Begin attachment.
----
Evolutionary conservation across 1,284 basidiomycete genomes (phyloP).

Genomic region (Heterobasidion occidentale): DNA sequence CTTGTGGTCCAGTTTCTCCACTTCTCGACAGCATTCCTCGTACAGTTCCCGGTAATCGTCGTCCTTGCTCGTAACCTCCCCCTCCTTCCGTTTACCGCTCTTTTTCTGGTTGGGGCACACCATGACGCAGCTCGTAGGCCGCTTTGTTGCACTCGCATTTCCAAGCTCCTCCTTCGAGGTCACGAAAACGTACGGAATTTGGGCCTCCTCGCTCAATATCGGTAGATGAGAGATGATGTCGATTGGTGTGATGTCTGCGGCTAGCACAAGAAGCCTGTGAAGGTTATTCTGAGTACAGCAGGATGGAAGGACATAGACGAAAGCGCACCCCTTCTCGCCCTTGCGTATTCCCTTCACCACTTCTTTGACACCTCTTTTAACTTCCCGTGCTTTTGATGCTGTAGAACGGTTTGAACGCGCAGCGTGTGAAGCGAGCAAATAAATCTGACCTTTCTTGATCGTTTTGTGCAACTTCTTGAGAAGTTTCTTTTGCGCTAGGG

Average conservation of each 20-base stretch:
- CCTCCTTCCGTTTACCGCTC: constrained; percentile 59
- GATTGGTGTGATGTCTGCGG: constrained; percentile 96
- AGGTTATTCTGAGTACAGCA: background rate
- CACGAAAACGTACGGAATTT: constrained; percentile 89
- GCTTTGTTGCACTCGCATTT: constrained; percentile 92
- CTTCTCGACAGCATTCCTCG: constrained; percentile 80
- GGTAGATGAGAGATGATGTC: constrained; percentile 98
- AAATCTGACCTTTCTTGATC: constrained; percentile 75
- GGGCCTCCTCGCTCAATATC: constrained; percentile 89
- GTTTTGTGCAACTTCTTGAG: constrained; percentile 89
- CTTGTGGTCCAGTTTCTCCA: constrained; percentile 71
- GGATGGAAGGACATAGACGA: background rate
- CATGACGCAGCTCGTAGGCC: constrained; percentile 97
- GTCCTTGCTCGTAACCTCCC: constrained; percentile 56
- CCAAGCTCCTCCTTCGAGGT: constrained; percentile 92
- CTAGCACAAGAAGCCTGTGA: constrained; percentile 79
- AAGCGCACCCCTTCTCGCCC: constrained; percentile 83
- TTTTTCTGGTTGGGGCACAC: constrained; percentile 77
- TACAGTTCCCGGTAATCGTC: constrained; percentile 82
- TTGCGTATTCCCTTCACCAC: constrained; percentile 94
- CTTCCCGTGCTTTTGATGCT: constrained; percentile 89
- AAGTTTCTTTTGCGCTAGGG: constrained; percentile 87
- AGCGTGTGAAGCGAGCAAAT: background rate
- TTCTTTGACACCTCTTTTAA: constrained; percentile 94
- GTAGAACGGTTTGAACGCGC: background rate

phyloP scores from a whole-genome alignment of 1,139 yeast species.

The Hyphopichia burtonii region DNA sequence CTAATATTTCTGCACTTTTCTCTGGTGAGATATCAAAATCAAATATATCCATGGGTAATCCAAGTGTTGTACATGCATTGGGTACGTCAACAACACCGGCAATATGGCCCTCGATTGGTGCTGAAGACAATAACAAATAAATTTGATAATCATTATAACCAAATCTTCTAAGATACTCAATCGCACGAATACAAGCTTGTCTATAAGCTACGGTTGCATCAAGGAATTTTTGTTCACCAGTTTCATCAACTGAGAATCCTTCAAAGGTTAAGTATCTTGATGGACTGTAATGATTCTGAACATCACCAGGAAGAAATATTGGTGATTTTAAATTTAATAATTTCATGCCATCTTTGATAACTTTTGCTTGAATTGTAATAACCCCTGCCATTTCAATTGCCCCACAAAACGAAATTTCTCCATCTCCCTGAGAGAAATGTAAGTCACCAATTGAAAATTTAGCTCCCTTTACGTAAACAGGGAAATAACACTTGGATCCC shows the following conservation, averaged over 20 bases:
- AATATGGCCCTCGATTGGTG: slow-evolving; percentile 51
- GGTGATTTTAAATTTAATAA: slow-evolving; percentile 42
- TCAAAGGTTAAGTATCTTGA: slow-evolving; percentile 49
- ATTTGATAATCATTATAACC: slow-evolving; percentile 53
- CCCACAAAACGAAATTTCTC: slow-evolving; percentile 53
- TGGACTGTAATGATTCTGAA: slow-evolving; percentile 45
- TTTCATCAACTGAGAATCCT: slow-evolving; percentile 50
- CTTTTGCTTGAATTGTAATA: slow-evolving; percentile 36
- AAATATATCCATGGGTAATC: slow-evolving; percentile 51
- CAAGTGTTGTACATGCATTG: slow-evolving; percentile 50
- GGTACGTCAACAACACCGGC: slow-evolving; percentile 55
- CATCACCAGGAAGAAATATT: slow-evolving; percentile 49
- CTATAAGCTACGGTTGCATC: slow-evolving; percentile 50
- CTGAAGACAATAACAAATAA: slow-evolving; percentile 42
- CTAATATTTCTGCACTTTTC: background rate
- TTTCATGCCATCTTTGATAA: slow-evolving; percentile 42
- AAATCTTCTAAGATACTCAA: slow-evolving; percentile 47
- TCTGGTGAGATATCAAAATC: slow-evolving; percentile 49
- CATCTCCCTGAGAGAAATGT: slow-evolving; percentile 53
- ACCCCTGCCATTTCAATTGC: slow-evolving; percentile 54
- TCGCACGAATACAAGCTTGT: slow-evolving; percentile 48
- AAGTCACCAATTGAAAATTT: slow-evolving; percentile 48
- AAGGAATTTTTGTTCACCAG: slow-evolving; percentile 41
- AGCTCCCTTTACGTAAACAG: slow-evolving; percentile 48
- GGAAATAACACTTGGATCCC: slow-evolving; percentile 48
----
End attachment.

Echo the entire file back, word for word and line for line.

Evolutionary conservation across 1,284 basidiomycete genomes (phyloP).

Genomic region (Heterobasidion occidentale): DNA sequence CTTGTGGTCCAGTTTCTCCACTTCTCGACAGCATTCCTCGTACAGTTCCCGGTAATCGTCGTCCTTGCTCGTAACCTCCCCCTCCTTCCGTTTACCGCTCTTTTTCTGGTTGGGGCACACCATGACGCAGCTCGTAGGCCGCTTTGTTGCACTCGCATTTCCAAGCTCCTCCTTCGAGGTCACGAAAACGTACGGAATTTGGGCCTCCTCGCTCAATATCGGTAGATGAGAGATGATGTCGATTGGTGTGATGTCTGCGGCTAGCACAAGAAGCCTGTGAAGGTTATTCTGAGTACAGCAGGATGGAAGGACATAGACGAAAGCGCACCCCTTCTCGCCCTTGCGTATTCCCTTCACCACTTCTTTGACACCTCTTTTAACTTCCCGTGCTTTTGATGCTGTAGAACGGTTTGAACGCGCAGCGTGTGAAGCGAGCAAATAAATCTGACCTTTCTTGATCGTTTTGTGCAACTTCTTGAGAAGTTTCTTTTGCGCTAGGG

Average conservation of each 20-base stretch:
- CCTCCTTCCGTTTACCGCTC: constrained; percentile 59
- GATTGGTGTGATGTCTGCGG: constrained; percentile 96
- AGGTTATTCTGAGTACAGCA: background rate
- CACGAAAACGTACGGAATTT: constrained; percentile 89
- GCTTTGTTGCACTCGCATTT: constrained; percentile 92
- CTTCTCGACAGCATTCCTCG: constrained; percentile 80
- GGTAGATGAGAGATGATGTC: constrained; percentile 98
- AAATCTGACCTTTCTTGATC: constrained; percentile 75
- GGGCCTCCTCGCTCAATATC: constrained; percentile 89
- GTTTTGTGCAACTTCTTGAG: constrained; percentile 89
- CTTGTGGTCCAGTTTCTCCA: constrained; percentile 71
- GGATGGAAGGACATAGACGA: background rate
- CATGACGCAGCTCGTAGGCC: constrained; percentile 97
- GTCCTTGCTCGTAACCTCCC: constrained; percentile 56
- CCAAGCTCCTCCTTCGAGGT: constrained; percentile 92
- CTAGCACAAGAAGCCTGTGA: constrained; percentile 79
- AAGCGCACCCCTTCTCGCCC: constrained; percentile 83
- TTTTTCTGGTTGGGGCACAC: constrained; percentile 77
- TACAGTTCCCGGTAATCGTC: constrained; percentile 82
- TTGCGTATTCCCTTCACCAC: constrained; percentile 94
- CTTCCCGTGCTTTTGATGCT: constrained; percentile 89
- AAGTTTCTTTTGCGCTAGGG: constrained; percentile 87
- AGCGTGTGAAGCGAGCAAAT: background rate
- TTCTTTGACACCTCTTTTAA: constrained; percentile 94
- GTAGAACGGTTTGAACGCGC: background rate

phyloP scores from a whole-genome alignment of 1,139 yeast species.

The Hyphopichia burtonii region DNA sequence CTAATATTTCTGCACTTTTCTCTGGTGAGATATCAAAATCAAATATATCCATGGGTAATCCAAGTGTTGTACATGCATTGGGTACGTCAACAACACCGGCAATATGGCCCTCGATTGGTGCTGAAGACAATAACAAATAAATTTGATAATCATTATAACCAAATCTTCTAAGATACTCAATCGCACGAATACAAGCTTGTCTATAAGCTACGGTTGCATCAAGGAATTTTTGTTCACCAGTTTCATCAACTGAGAATCCTTCAAAGGTTAAGTATCTTGATGGACTGTAATGATTCTGAACATCACCAGGAAGAAATATTGGTGATTTTAAATTTAATAATTTCATGCCATCTTTGATAACTTTTGCTTGAATTGTAATAACCCCTGCCATTTCAATTGCCCCACAAAACGAAATTTCTCCATCTCCCTGAGAGAAATGTAAGTCACCAATTGAAAATTTAGCTCCCTTTACGTAAACAGGGAAATAACACTTGGATCCC shows the following conservation, averaged over 20 bases:
- AATATGGCCCTCGATTGGTG: slow-evolving; percentile 51
- GGTGATTTTAAATTTAATAA: slow-evolving; percentile 42
- TCAAAGGTTAAGTATCTTGA: slow-evolving; percentile 49
- ATTTGATAATCATTATAACC: slow-evolving; percentile 53
- CCCACAAAACGAAATTTCTC: slow-evolving; percentile 53
- TGGACTGTAATGATTCTGAA: slow-evolving; percentile 45
- TTTCATCAACTGAGAATCCT: slow-evolving; percentile 50
- CTTTTGCTTGAATTGTAATA: slow-evolving; percentile 36
- AAATATATCCATGGGTAATC: slow-evolving; percentile 51
- CAAGTGTTGTACATGCATTG: slow-evolving; percentile 50
- GGTACGTCAACAACACCGGC: slow-evolving; percentile 55
- CATCACCAGGAAGAAATATT: slow-evolving; percentile 49
- CTATAAGCTACGGTTGCATC: slow-evolving; percentile 50
- CTGAAGACAATAACAAATAA: slow-evolving; percentile 42
- CTAATATTTCTGCACTTTTC: background rate
- TTTCATGCCATCTTTGATAA: slow-evolving; percentile 42
- AAATCTTCTAAGATACTCAA: slow-evolving; percentile 47
- TCTGGTGAGATATCAAAATC: slow-evolving; percentile 49
- CATCTCCCTGAGAGAAATGT: slow-evolving; percentile 53
- ACCCCTGCCATTTCAATTGC: slow-evolving; percentile 54
- TCGCACGAATACAAGCTTGT: slow-evolving; percentile 48
- AAGTCACCAATTGAAAATTT: slow-evolving; percentile 48
- AAGGAATTTTTGTTCACCAG: slow-evolving; percentile 41
- AGCTCCCTTTACGTAAACAG: slow-evolving; percentile 48
- GGAAATAACACTTGGATCCC: slow-evolving; percentile 48